Mid-South Eventing & Dressage Association

Straight to the Point

05/03/2018 6:53 AM | Admin (Administrator)

Puncture wounds can be tricky—what may look like an innocuous, small cut can rapidly become an infected, time-consuming injury if the wound turns out to be more than surface-deep.  

By Sarah E. Coleman



Small cuts, especially on hairy horse legs, can be easy to overlook. Though the majority of us run our hands down our horse’s legs when we see them, it’s easy to pass right over a small cut thinking it’s not a big deal. However, these seemingly small nicks can turn into something more serious in a hurry, turning the injuries into swollen, inflamed areas that are hot to the touch and infected.

Puncture wounds anywhere are cause for concern, but those on the lower legs are especially troublesome as they can be deep enough to involve vital structures. Additionally, puncture wounds can be fatal if they strike vital organs like the heart or brain—or if they damage too deeply inside the hoof capsule.

So what should you do if you find a puncture wound? First and foremost, call your veterinarian. Puncture wounds are usually much more serious than they appear, so getting expert attention soon after discovering it can put your horse on the fast track to healing.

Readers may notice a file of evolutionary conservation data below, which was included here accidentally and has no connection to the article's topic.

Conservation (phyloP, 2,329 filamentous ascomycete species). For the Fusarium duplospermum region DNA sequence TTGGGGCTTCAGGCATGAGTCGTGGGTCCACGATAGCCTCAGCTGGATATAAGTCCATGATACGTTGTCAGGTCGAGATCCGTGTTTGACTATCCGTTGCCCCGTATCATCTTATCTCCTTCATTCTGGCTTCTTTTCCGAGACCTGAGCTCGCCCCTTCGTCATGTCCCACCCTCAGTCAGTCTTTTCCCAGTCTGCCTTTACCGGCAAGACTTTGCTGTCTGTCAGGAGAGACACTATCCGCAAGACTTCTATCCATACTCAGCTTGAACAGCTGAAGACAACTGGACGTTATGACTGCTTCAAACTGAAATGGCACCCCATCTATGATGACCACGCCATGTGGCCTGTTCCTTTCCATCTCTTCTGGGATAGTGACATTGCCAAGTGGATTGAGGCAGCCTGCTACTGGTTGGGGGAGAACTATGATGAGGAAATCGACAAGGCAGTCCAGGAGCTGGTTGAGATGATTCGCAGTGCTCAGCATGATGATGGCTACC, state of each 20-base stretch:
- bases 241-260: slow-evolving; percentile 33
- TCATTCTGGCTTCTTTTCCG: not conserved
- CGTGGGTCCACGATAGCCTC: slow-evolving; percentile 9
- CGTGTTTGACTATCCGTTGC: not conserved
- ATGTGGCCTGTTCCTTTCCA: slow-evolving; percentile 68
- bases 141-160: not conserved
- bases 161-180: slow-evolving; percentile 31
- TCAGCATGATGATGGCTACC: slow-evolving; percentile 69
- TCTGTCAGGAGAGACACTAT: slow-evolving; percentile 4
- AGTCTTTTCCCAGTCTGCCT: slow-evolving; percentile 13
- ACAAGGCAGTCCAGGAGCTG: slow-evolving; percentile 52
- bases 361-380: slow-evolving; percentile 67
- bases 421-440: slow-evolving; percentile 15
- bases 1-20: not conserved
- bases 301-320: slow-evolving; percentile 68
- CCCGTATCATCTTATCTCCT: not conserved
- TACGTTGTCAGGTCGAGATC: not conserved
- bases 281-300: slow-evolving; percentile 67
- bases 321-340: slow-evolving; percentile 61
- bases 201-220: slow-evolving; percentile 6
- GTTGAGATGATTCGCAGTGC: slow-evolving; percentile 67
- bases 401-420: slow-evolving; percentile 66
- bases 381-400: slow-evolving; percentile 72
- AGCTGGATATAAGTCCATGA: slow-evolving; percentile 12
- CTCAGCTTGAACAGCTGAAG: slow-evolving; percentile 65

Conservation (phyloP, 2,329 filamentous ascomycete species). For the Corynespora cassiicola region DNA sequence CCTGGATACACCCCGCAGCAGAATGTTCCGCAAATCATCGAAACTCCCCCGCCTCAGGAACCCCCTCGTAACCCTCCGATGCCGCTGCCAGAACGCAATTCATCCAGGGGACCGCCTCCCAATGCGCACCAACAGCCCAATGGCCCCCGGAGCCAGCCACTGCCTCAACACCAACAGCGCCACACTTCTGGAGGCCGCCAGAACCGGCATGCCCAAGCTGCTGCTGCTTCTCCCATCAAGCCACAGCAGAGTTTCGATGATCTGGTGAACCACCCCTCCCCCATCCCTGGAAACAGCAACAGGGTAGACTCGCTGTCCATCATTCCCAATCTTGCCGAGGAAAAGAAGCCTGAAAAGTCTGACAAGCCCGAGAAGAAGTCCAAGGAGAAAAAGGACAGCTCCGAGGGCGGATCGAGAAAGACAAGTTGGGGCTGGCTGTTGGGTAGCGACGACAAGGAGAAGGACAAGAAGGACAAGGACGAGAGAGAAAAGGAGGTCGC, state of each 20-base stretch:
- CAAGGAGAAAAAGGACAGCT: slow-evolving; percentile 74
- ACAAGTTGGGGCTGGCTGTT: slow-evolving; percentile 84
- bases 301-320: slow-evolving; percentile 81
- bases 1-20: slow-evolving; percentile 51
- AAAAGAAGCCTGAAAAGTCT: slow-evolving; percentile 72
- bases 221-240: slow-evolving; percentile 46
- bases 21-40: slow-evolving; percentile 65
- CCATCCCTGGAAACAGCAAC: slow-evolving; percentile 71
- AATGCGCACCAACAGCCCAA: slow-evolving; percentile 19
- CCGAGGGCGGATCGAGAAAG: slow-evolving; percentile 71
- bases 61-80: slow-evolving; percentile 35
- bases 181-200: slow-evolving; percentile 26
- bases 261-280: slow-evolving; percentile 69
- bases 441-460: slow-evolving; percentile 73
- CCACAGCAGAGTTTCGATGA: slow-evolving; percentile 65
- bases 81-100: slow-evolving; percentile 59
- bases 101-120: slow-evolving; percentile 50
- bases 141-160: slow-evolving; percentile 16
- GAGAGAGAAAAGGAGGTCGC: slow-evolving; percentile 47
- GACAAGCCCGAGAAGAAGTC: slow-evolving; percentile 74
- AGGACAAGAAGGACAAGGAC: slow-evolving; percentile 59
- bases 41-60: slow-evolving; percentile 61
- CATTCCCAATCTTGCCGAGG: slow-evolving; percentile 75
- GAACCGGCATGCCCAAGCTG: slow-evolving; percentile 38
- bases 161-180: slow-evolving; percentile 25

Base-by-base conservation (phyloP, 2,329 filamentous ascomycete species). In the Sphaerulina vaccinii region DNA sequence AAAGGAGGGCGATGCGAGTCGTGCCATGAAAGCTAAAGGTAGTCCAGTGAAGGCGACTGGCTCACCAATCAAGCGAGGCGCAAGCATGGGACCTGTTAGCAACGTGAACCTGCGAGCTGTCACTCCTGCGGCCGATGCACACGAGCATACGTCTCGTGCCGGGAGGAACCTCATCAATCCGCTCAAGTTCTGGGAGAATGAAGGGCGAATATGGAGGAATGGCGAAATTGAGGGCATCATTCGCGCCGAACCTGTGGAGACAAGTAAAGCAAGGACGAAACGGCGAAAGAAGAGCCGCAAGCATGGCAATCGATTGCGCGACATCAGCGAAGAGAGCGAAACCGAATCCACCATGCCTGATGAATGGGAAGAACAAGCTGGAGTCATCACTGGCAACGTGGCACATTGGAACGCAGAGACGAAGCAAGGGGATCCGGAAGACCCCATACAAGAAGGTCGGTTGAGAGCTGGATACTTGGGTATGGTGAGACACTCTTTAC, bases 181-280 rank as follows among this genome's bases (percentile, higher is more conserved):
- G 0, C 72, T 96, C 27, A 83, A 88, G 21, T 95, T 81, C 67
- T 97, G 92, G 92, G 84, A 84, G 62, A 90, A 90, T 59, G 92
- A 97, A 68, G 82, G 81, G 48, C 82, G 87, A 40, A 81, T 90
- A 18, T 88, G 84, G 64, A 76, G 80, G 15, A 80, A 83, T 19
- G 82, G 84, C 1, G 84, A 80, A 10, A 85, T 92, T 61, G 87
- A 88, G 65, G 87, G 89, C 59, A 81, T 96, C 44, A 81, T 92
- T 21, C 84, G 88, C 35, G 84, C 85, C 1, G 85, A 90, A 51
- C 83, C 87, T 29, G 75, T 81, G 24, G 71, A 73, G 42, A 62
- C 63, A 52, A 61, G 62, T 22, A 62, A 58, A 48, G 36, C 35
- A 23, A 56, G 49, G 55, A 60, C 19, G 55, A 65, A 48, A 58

Next, you can:

  1. Clean around the injury carefully with water, but don’t spray the area directly with a hose as this will force surrounding dirt deeper into the puncture, worsening the chance of infection. Avoid caustic cleaners, but scrubbing gently with saline is appropriate. DO NOT apply pressure to a puncture wound.
  2. Determine if the wound is near a critical structure such as a tendon sheath or internal organ. While the injury may seem far away from the joint, it’s important to remember that infection can spread rapidly and reach the joint capsule.
  3. Cover the area in a water-soluble wound product.
  4. Clip the hair around the affected area, if possible. This will make it easier to see exactly what is going on.
  5. Apply a clean bandage to the area.
  6. Double check that your horse is up-to-date on his tetanus vaccine.

If you find your horse with an object embedded n his body, leave it in place. This is especially critical if the object is protruding from your horse’s hoof; an X-ray may be necessary to determine the extent of the injury.

How to Prevent Puncture Wounds

While it’s impossible to protect your horse from all injury, there are some ways you can help prevent puncture wounds. The include:

  • Look over stalls and run-in sheds a few times a year, looking for protruding nails or screws.
  • Replace broken fence boards as soon as possible; many times nails stick out from broken boards and posts.
  • Keep a timely farrier schedule. The nails from lost shoes are a common source of puncture wounds in the soles of hooves.
  • Put down a tarp or drop cloth to catch nails or screws when working on projects around the farm.
  • Run a magnet through the aisle or grooming area once your farrier is done to pick up any stray nails.

Midsouth Eventing & Dressage Association is a 501(c)3 non-profit organization.

MSEDA’s mission is to promote and preserve the sports of Eventing and Dressage in the Mid-South area, by providing leadership and education to its members and the community at large. To further these goals, MSEDA will provide educational opportunities, fair and safe competitions, promote the welfare of the horse and rider and reward the pursuit of excellence from the grass roots to the FEI level.

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